Cast Iron Rust

My girlfriend’s sister’s girlfriend has had these two cast iron Dutch ovens — magnificent Dutch ovens, to boot — for well over 10 years (as well as two sauce pans). Since my girlfriend and I have only been together less than 3.5 years, however, I don’t know much more about these Dutch ovens other than the fact that they have been neglected and stored outside for, at the very least, a year — and in the ten years she has owned these cast iron Dutch ovens, she has not been noted to have used them once. Over the past 6 years my inquiry about them fell by the wayside several times until finally, just yesterday (4-27-2014) I was allowed to bring them home!

How lucky I was to have been eyeballing them yesterday when she was in a good mood, too! It appeared that a black widow had made a home in one of the sauce pans, but since those two sauce pans don’t even have handles I decided to leave those alone. At some point I may come back for them, but my primary purpose now is to restore these two magnificent Dutch ovens to their original luster. But, how rusted they have become — woeful. The entirety of the 3 years of their known existence by me have been spent outside in the open elements. I took to applying some salt and vinegar to some steel wool, but that didn’t really work. I think it’s time to call in the big guns here.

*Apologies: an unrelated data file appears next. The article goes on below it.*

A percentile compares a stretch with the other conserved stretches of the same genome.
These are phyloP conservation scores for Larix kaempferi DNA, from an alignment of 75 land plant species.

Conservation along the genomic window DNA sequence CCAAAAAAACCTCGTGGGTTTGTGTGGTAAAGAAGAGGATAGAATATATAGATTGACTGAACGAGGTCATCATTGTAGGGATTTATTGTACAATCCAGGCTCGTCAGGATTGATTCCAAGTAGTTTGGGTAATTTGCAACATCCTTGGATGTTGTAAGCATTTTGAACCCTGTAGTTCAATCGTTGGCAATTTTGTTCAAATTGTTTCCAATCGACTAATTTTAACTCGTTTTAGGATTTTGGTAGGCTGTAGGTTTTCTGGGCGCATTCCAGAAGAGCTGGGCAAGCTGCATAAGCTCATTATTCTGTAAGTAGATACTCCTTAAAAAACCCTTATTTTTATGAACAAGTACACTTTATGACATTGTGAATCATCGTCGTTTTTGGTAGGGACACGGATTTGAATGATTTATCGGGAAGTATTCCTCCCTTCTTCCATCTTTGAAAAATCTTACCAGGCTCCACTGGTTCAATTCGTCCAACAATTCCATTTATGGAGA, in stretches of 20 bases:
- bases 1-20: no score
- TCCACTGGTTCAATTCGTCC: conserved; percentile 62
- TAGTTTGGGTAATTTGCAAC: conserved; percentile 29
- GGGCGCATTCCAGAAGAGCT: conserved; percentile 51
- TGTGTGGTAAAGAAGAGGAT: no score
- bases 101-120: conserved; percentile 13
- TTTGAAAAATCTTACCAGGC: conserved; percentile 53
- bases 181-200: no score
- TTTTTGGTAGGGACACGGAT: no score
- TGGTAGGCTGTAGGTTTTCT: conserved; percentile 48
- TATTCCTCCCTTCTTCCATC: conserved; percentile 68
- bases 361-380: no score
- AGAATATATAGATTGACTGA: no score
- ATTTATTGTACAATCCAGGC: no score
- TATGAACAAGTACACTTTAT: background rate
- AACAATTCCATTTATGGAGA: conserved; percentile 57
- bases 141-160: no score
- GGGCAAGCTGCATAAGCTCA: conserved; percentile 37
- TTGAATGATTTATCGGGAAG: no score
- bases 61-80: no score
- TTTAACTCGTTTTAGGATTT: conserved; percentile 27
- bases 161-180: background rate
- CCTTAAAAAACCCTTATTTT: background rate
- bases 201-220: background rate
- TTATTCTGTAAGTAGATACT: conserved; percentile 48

My intention, sometimes considered a last resort by some, is to allow the pans to soak overnight in some ammonia. There are very many multiple methods of cleaning cast iron, but the advanced stages of rust are forcing me to take some heavy-handed action. Sure, salt and vinegar work just fine on new, lightly rusted spots. The rust on these pans (pots?) is all around the entire surface. I attempted to clean a lid last night to no avail.

My reason for posting this, though, is that I’m EXTREMELY happy that I was able to obtain these two Dutch ovens for myself. Normally, one might have to search for yard sales, flea markets, and eBay for excellent deals on cast iron. The Lodge cast iron Dutch oven alone, brand new, is more than $50 (’m not sure what brand the other one is, but it’s larger so I assume I obtained well over $100 worth of cast iron for absolutely no cost to me — I just have to take the time to remove the rust and restore their luster. No big deal to me!

Anyhow, I must keep this post short. My point is this — some cast iron is left by the wayside. With a little persuasion they can be yours for a VERY little amount of money, or putting the work in to restore and season something that you may use for the rest of your life, your kids’ lives, and perhaps a couple more generations beyond that!


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